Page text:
What does it do?
Well, what it doesn't do any more is make cars. The German car company BMW bought Rolls-Royce Motor Cars Ltd a few years back, leaving the parent firm, Rolls-Royce plc, to concentrate on the less glamorous but commercially more significant, business of making engines for ships, submarines and planes, and turbines for power stations on land. Customers include 600 airlines, 160 armed forces and more than 2,000 marine firms, among them 70 navies. It all began in 1904 in Manchester when Charles Rolls, a car seller, and Henry Royce, who'd just started manufacturing them, got together to form what would become one of the top-drawer brand names on four wheels. In the decades that followed, aero and marine engines acquired similarly impressive reputations. Today, the company has 54,000 gas turbines (engines) in service.
Annual sales total £6.6bn, generated by a workforce of 36,200, employed in 50 countries; the majority in the UK, US, Canada and Germany.
The UK headquarters are in London, but there are a number of major manufacture and service centres spread around the UK, notably in Derby, Glasgow and Bristol.
Is this you?
Most of the 150 to 200 graduates taken on every year are engineers, who must have an MEng but a substantial chunk are also destined for generic business areas. Recruits either enter a leadership development (management) stream or one labelled professional excellence. A 2.1 is a must.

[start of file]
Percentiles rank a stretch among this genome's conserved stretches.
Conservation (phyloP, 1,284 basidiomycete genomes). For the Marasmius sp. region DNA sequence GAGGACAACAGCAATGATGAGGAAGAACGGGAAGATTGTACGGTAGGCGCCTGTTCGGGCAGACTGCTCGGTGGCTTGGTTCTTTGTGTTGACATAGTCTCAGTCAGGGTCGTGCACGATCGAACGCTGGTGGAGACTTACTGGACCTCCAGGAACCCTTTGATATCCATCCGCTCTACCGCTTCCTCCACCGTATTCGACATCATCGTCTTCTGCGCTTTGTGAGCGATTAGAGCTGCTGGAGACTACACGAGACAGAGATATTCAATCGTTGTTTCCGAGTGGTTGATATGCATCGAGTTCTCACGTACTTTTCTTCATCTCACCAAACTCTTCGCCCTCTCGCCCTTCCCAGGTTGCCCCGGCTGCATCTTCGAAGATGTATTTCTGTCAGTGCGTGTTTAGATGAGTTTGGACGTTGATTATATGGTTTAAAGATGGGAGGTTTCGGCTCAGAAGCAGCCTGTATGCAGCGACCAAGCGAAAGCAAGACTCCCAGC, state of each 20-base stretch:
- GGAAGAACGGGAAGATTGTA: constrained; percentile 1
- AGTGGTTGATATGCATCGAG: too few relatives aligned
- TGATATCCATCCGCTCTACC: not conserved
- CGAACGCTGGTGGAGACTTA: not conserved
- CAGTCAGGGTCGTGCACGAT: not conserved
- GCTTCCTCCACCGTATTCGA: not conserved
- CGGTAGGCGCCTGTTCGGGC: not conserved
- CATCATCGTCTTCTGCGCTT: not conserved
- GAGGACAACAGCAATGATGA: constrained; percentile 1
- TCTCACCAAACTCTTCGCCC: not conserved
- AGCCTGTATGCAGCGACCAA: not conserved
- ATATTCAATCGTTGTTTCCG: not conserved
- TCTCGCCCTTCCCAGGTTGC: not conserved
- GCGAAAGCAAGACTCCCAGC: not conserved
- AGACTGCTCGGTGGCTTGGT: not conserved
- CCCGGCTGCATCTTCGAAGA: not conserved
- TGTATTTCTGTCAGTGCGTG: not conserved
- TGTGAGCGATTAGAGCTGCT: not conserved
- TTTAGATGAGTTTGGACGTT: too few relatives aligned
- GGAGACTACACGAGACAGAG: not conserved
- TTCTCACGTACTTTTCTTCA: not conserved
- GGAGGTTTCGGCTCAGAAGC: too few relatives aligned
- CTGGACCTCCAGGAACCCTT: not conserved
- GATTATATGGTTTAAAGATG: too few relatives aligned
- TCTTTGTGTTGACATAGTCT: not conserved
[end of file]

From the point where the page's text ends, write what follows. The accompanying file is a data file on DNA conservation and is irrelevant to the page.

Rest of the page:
The recruitment process:
Online applications at www.rolls-royce.com/university are sifted directly for assessment centre candidates, who undergo an interview, verbal and numerical reasoning tests, a presentation, a personality questionnaire and, in some cases, a group exercise or written case study. Training lasts around 18 months. Leadership recruits do three six-month secondments, each in a different location and business sector, one of which is abroad. Those on the Professional Excellence programmes are more likely to be based in a main UK location, with one three-month secondment at another site.
Graduates starting this September begin on £23-25,000, with a £2,000 joining bonus and five weeks' holiday, plus bank holidays.
Beam me up Scotty?
The vast majority of graduates walk into permanent positions at the end of training. Profiles on the careers section of the website expand on career paths of recent recruits.
Who's the boss?
Psychology graduate Sir John Rose has been chief executive since 1996, and had a career in banking before joining Rolls-Royce in 1984.
Little known fact:
Charles Rolls was Britain's first aerospace casualty, dying in an air crash in Bournemouth in 1910, barely four years after the company was born.Reuse content